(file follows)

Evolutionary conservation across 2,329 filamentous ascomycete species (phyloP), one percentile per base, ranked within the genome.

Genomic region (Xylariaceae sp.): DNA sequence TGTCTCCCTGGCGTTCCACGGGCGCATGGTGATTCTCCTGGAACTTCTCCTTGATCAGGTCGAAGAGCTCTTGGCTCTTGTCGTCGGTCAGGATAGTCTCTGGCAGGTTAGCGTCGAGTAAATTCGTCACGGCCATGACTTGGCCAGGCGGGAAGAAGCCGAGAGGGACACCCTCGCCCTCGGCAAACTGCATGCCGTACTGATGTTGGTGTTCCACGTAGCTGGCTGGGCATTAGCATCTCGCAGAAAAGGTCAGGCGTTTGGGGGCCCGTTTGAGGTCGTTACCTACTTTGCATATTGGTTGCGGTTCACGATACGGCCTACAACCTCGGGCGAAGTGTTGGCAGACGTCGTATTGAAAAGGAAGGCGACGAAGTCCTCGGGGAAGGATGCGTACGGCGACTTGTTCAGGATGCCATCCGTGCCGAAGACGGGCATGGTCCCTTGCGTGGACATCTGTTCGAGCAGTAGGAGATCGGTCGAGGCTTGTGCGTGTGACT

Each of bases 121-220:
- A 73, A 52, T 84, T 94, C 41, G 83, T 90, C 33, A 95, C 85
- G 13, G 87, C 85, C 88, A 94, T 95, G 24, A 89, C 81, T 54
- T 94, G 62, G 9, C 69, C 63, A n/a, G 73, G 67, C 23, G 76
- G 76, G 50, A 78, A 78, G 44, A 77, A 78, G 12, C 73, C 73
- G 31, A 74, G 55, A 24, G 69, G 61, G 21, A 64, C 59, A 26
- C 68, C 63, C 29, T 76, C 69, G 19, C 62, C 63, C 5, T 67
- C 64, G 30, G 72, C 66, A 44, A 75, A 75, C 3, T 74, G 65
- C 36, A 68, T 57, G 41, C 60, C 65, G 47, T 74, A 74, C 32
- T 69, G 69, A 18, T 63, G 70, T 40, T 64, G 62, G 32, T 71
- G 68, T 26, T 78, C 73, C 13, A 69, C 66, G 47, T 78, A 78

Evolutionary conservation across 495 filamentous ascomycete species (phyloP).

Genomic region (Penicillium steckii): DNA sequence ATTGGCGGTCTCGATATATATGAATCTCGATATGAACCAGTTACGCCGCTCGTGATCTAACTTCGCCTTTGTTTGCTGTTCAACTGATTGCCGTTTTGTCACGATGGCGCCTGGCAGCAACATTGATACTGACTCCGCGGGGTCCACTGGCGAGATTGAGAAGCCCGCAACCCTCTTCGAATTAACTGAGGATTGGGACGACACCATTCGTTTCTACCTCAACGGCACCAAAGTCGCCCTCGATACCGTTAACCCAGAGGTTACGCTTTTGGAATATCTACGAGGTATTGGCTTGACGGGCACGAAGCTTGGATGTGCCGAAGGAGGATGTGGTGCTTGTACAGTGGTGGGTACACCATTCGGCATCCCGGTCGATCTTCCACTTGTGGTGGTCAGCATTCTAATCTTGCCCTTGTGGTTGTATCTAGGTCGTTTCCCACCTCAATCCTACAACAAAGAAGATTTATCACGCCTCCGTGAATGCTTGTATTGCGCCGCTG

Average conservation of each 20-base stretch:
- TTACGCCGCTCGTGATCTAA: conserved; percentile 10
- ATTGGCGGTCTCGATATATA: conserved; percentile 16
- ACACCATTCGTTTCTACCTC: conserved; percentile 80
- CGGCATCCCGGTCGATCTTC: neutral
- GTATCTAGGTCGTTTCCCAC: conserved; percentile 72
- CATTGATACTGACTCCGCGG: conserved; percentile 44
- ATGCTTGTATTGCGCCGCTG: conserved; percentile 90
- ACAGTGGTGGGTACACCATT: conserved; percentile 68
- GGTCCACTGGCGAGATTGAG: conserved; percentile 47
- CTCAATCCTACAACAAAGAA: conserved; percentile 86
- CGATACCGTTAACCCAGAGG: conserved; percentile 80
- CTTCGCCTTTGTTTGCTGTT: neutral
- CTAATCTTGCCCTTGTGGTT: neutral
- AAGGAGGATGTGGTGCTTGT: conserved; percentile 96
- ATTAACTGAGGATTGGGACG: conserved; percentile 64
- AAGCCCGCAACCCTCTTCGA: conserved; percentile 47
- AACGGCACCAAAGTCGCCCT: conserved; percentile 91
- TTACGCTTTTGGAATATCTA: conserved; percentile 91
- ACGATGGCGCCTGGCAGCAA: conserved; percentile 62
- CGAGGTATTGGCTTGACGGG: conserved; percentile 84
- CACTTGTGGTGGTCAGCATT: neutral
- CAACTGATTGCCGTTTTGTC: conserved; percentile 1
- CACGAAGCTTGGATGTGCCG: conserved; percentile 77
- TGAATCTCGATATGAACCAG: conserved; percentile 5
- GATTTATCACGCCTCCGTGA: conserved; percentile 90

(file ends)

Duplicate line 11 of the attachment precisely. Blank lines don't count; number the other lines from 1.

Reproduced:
- C 36, A 68, T 57, G 41, C 60, C 65, G 47, T 74, A 74, C 32